Sue Rabbitt Roff
Sue Rabbitt Roff studied and taught at Melbourne and Monash Universities. Her recent writings on cultural aspects of settler colonial Australia have been published in Meanjin, Overland, the Conversation, the Independent and on Pearls & Irritations. She is currently writing a revisionist history of British atomic tests and nuclear trials in Australia. Her collated articles are at http:/www.rabbittreview.com.
Qui custodiet ipsos custodes? Counting down to the 1956 Melbourne Olympics
In April 1949 Chifley agreed to host the 1956 Olympics in Melbourne, the first time they were held in the southern hemisphere. Six months later, within days of returning to office as Prime Minister, Menzies agreed in principle to UK atomic weapons testing in Australia. Thirty kilotons were detonated at Maralinga in the three months Continue reading »
Archival documents reveal British H bomb was developed in Australia despite denials
Documents found in the National Archives reveal previously ignored proof that promises made by the UK not to test thermonuclear weapons in Australia were broken. Continue reading »
Review Essay: David Kemp. A Liberal State. How Australians Chose Liberalism over Socialism 1926-1966
David Kemp’s multi-volume studies of settler-colonial Australian Liberalism since 1788 have been carried out with support from the Menzies Research Centre and funding from the Cormack Foundation, which is registered as an ‘associated entity’ of the Liberal Party with the Australian Electoral Commission. But does the latest volume forget to factor in Australia’s regional challenges Continue reading »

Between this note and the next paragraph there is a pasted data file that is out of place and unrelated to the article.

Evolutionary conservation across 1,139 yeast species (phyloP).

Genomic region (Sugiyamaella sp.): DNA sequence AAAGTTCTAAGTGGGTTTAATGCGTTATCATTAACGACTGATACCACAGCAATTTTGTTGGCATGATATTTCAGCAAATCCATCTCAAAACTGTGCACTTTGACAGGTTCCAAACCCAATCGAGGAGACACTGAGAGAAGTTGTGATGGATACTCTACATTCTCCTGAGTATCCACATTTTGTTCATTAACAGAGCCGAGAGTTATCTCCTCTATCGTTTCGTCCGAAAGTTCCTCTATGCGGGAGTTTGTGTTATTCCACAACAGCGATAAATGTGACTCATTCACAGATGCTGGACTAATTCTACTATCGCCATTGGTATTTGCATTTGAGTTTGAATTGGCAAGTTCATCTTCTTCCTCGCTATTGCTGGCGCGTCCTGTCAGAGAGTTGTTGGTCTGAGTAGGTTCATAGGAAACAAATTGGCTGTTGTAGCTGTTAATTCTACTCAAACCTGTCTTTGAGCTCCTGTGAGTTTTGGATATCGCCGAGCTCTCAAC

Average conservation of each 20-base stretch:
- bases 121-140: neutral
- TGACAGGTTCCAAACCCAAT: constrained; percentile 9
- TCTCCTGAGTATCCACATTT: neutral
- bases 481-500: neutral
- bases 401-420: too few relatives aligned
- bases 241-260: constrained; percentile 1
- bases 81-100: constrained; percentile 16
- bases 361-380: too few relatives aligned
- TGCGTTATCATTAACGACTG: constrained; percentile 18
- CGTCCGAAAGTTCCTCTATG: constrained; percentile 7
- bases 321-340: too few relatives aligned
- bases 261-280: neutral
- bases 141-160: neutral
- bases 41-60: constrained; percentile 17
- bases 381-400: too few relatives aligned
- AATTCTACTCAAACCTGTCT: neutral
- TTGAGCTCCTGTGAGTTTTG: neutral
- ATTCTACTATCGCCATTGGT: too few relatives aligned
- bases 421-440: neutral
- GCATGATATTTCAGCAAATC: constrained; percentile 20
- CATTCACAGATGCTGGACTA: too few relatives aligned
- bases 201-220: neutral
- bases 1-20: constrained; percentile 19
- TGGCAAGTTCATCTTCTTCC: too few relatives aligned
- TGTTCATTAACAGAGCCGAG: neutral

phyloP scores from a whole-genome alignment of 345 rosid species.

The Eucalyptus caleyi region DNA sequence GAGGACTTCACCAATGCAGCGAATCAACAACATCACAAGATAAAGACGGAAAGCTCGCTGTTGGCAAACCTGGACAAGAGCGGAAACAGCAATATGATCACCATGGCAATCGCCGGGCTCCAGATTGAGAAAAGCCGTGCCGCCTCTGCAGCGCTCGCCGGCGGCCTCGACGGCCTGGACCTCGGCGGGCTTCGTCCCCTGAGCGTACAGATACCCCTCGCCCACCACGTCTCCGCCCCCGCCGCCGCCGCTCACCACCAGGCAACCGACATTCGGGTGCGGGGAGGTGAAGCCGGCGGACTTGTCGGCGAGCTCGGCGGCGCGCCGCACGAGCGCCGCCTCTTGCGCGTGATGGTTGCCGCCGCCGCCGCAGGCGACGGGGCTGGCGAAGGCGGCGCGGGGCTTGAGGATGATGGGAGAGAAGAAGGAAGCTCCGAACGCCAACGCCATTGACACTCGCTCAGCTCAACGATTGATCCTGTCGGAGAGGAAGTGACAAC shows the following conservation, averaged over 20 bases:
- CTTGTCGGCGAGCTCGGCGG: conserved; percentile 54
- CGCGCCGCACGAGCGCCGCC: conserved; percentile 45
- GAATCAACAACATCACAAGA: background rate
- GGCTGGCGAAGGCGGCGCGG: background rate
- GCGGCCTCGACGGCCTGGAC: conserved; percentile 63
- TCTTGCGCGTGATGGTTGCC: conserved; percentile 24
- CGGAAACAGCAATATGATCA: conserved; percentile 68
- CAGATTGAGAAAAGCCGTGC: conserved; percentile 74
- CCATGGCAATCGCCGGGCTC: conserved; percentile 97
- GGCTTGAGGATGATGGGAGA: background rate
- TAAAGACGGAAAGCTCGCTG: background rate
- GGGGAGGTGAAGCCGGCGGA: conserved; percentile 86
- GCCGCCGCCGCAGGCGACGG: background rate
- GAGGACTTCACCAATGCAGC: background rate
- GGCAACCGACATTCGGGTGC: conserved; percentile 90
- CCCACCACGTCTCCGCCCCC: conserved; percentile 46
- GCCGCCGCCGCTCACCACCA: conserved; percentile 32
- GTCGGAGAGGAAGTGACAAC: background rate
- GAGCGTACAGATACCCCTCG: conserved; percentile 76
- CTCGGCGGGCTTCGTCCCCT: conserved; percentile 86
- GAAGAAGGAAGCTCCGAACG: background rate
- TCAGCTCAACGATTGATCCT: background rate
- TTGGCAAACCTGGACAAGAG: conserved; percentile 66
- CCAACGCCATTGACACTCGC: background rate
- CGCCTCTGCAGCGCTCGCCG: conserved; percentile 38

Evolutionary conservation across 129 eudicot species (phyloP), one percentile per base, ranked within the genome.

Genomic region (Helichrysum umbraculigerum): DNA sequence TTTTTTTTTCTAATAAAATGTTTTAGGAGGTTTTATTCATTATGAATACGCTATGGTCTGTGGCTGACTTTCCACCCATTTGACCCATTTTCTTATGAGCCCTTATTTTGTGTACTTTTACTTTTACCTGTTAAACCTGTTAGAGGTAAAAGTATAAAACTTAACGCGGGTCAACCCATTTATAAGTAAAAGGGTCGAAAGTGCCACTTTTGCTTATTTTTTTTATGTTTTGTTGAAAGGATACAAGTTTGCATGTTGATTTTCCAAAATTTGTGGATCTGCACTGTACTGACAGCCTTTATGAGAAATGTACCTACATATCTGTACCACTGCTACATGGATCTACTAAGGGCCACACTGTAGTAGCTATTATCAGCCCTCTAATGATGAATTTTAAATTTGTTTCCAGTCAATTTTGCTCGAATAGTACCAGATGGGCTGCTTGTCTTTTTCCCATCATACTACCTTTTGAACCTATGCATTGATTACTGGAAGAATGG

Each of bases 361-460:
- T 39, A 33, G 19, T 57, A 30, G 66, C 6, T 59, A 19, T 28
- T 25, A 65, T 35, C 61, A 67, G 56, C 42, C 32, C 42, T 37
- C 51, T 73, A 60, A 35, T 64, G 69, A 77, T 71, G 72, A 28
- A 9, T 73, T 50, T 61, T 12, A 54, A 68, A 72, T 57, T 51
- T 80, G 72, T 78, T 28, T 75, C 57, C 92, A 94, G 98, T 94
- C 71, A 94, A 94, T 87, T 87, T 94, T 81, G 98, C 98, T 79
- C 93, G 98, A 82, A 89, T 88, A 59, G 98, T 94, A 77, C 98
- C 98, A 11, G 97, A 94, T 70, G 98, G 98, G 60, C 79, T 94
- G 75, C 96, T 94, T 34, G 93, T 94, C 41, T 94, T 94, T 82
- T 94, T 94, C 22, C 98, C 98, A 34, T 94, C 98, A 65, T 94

Ned Kelly – ‘The Man with the Iron Head’
Like Jackson Pollock’s painting Blue Poles, Ned Kelly’s armour has been given a refurb during the lockdown period. Now it’s back at the State Library of Victoria on (free) display in the South Rotunda until the end of 2021. But there are still major unanswered questions 140 years after the Shoot out at Glenrowan about Continue reading »
Rewriting the creation myth of Blue Poles as it approaches 70
Blue Poles didn’t just come out of the blue – or the bottle – for Jackson Pollock, contrary to the ‘creation myths’ that grew up when the NGA paid the then jaw-dropping sum of US$2.1 million for the work. It was at least five years in gestation. Continue reading »
Sidney Nolan’s St Kilda paintings: the ‘innocence’ of a man in his 20s with a wife and two mistresses
The Canberra Museum+Gallery is exhibiting several of Sidney Nolan’s St Kilda paintings until March 30, complete with a Children’s Trail for the nippers. But are the paintings as innocent as the stories that have built up around them – curated by Nolan himself – suggest? Continue reading »
Wiped from history books: Menzies’ plan for the Jindivik pilotless bomber to finance Woomera
Far from being duped, Prime Minister Bob Menzies and his Cabinet went to extraordinary lengths to support the development in Australia of British atomic bombs and thermonuclear components for the H bomb. Continue reading »
It’s surely time to come clean on Australia’s 1950s’ nuclear plans
Why was Britain allowed to break its agreement that it would not conduct thermonuclear tests in Australia? Continue reading »
Whose Kangaroo Was It Anyway?
Q. When are a kangaroo and a dingo worth ten million dollars? A. When they were painted by Britain’s premier equestrian painter, George Stubbs, from stuffed pelts brought back from Botany Bay by Sir Joseph Banks in 1770. Continue reading »